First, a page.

A word of warning: JR tries to explain the economy to himself. If it helps you, too, so much the better. Corrections are welcome.
When the current Euro crisis is discussed, it would seem that countries like Greece are suffering most, while Euroland members with comparatively stable public finances were head and shoulders above them, beautifully in command of the situation.
Not really. While the Chinese government has gone into another fit of righteous indignation about America’s irresponsible and immoral handling of its debt crisis, German politics is reeling. If German taxpayers should become the euro zone’s “bank of last resort”, the least you can expect is that many Germans would feel that they had been made pay twice: by falling or stagnating incomes from the 1990s to today, and now once again, for those lazy southern Europeans who consumed amply, rather than housewifely saving their money (“as Germans did”). Try to explain that if you are a politician, and seek reelection.
The Economist has issues with Germany, the country which it believes needs to, but doesn’t, lead the Euro rescue operations:
In truth it is not speculation but indecision and timidity that are at fault. Germany has made expensive loans to troubled countries, but does not like big fiscal transfers. It said the EU’s big bail-out fund would be temporary, but it is being made permanent. Money for rescues is being raised with joint guarantees, yet Germany will not accept common Eurobonds. It has resisted immediately imposing losses on bondholders, yet insists they must share the pain from 2013 and has started to discuss lengthening debt maturities despite fierce resistance from the European Central Bank. It denounces financiers for causing the crisis, but has backed arguments against Ireland burning its bank creditors.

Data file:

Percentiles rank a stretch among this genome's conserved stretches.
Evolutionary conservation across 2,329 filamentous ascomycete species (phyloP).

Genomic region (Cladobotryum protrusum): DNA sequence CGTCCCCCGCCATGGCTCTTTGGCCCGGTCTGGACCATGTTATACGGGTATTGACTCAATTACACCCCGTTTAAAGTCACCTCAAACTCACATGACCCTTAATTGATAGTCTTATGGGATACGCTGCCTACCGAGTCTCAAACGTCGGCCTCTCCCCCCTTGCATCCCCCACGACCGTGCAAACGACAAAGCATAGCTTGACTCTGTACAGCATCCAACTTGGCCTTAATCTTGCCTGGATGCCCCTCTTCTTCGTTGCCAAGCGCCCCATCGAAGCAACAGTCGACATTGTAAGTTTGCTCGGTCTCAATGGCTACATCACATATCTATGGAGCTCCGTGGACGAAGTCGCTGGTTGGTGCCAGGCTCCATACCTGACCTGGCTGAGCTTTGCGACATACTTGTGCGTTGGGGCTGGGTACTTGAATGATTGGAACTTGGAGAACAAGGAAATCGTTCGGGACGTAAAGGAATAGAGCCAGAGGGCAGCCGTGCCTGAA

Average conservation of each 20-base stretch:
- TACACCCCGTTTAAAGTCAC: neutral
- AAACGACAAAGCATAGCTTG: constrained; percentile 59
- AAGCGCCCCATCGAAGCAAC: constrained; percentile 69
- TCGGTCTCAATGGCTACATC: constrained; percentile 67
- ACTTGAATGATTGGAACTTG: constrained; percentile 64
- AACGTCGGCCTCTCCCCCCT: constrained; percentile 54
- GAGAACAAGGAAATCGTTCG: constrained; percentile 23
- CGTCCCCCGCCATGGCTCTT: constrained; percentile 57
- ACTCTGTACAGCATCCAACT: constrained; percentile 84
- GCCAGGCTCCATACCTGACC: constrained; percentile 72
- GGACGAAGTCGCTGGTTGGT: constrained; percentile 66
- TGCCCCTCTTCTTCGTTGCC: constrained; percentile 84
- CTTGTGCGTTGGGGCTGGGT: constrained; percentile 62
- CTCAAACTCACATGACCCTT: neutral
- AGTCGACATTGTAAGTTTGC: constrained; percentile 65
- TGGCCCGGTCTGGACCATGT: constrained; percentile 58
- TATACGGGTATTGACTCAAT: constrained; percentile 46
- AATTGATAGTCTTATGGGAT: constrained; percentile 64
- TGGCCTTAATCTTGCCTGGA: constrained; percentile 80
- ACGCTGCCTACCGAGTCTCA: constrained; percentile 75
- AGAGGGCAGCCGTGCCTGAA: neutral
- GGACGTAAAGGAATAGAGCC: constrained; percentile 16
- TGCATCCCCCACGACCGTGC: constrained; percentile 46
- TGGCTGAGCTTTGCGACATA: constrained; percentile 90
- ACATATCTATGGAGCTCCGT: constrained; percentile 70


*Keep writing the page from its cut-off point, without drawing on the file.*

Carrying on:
More than once, Mrs Merkel has countermanded Mr Schäuble. She prevaricated over who should succeed Jean-Claude Trichet as ECB president, finally backing Italy’s Mario Draghi long after he had won over other leaders and, indeed, Mr Schäuble. Even Bild, Germany’s leading tabloid, elevated Mr Draghi as an honorary German, depicting him with a Prussian helmet. “What does Germany want?” asks an exasperated Eurocrat in Brussels. Plainly, Germany does not know. To one Berlin economist, “Germany is like an unguided missile over Europe.”
(May 14, 2011, page 40)
Another paper, the Wall Street Journal (WSJ), explained some fifteen months earlier:
Germany’s longstanding commitment to fiscal rectitude and stringent anti-inflation policies are deeply ingrained in the national psyche, leaving many Germans with little sympathy for euro-zone laggards that have spent beyond their means.
In Germany, memories linger of the destructive inflation that followed World War I. Such fears made many Germans wary of monetary union from the outset. Former Chancellor Helmut Kohl and other German politicians sold the euro to a skeptical German public in part on the premise that weaker European economies such as Greece and Portugal would adopt the best practices of Germany and France, and make their economies more productive while keeping inflation at bay and their finances in order.
Which, added the WSJ article, didn’t happen.
And in-between the WSJ’s February 2010 and the Economist’s May 2011 articles, Abraham Newman tried a bit of psychology to explain the incoherence in Germany’s response to the Euro crisis